no man's land

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no man's land

1. The area of unoccupied land that separates warring factions. Make sure not to go too far out into no man's land on this offensive.
2. A situation that is ambiguous due to uncertainty about how to proceed. This lawsuit is a bit of a no man's land—the Supreme Court may have to set a precedent.
3. An unowned, desolate and/or barren piece of land. Out past the mountains lies a no man's land with nothing but dirt and scrub bushes.
See also: land, no

no man's land

an intermediate or ambiguous area of thought or activity.
This phrase was used literally in the late 16th century for a piece of land without an owner, but it is particularly associated with the terrain between the German trenches and those of the Allied forces in World War I. The figurative use of the phrase dates from the late 19th century.
See also: land, no
References in periodicals archive ?
During one of those visits, the master himself showed me a couple of objects like stones and pieces of wood that he carefully painted--like what he did years before with schoolchilderen in the no-man's land near smalltown Koya between the two Kurdish factions that were fighting each other brutally in those years.
Narrator E: Another night, Captain Boyd sends two soldiers into No-Man's Land on a different kind of mission.
Together they turned a no-man's land into a promised land.
On Armistice Day, one of the most haunting Great War images showing the Liverpool Scottish (10th Scottish Battalion of the King's Regiment, Liverpool) under heavy shell-fire in no-man's land, taken by seriously wounded Huyton soldier Frederick Alexander Fyfe, MC, during the assault of Bellewaarde Ridge, Battle of Hooge, June 16, 1916.
5-mile-wide no-man's land is the latest symbol of historic reconciliation between North and South Korea.
On 26 minutes, the visitors grabbed the lead when Colwyn keeper Zak Hibbert was caught in no-man's land and dispossessed by Sam Litchfield, who slid the ball home via a post.
Taking a position in the no-man's land between the irreconcilable pro- and anti-Freud camps, Kramer approaches Freud both critically and sympathetically.
1 was caught in no-man's land and could only watch in despair as the ball rolled past him to leave John Coutts the easy job of stroking home and sending the big travelling support into raptures.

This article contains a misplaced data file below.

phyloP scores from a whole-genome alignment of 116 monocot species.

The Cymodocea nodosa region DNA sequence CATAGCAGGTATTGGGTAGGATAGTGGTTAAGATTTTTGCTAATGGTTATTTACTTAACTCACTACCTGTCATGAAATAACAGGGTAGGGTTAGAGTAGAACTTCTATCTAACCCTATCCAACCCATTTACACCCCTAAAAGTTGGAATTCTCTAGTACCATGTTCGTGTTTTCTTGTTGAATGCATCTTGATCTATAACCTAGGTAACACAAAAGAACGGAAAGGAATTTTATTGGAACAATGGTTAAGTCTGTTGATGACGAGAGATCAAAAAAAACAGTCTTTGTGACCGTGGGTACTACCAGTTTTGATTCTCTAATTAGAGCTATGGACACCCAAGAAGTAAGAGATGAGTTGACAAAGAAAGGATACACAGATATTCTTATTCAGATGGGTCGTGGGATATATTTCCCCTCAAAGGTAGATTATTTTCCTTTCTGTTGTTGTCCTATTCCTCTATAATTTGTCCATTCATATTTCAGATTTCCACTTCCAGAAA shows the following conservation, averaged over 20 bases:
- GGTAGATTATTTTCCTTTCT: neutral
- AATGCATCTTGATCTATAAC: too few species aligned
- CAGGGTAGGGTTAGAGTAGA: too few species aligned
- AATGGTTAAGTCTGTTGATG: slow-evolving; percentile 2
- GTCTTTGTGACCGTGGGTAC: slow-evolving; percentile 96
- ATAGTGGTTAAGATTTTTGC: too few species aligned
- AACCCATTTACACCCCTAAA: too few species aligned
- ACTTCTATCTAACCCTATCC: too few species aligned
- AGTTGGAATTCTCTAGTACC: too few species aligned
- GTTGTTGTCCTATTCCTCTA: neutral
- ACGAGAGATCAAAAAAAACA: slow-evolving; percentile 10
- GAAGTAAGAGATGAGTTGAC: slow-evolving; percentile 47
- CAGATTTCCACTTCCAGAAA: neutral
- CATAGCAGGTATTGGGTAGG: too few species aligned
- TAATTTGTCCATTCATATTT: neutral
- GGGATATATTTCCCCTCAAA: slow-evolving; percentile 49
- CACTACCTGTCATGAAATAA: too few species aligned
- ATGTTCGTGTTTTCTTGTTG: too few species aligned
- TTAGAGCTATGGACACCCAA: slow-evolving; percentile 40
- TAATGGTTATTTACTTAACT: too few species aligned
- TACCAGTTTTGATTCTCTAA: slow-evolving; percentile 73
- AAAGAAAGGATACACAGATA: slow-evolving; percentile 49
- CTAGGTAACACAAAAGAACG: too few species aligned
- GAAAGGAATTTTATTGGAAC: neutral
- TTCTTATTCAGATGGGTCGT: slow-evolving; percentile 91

military's preference for gearing up to fight "near-peer," state-sponsored professional militaries, our major enemy today is scruffy cells of religious zealots or political opportunists who operate in a pan-national no-man's land.
Where past critics were often dubious about McKay's crossings over into unsuitable political and literary contact zones, scholars have generally refused even to follow his deviations into homoerotic no-man's land.
Once a no-man's land of derelict and depressed buildings, the Bronx is now considered a final frontier with upside potential by many investors, according to Massey Knakal partner, Marco Lala, who just closed on the $48 million sale of a portfolio of 14 apartment buildings seen burning in the movie The Bonfire of the Vanities.
Israeli air raids worsened the damage, turning the Bourj into a no-man's land.
patrolled strip of no-man's land that is the last point at which he'll ever see his daughter again.
It reads with the drama of a novel but provides a combat memoir following the author's Vietnam tour of duty, where he's stationed in a no-man's land area and flues without ID or rank.
Denkmal fur die ermordeten Juden Europas (Memorial to the Murdered Jews of Europe), which was inaugurated in the capital last May, was first discussed in 1988, when the site near the Brandenburg Gate was still part of a no-man's land just inside the East German border.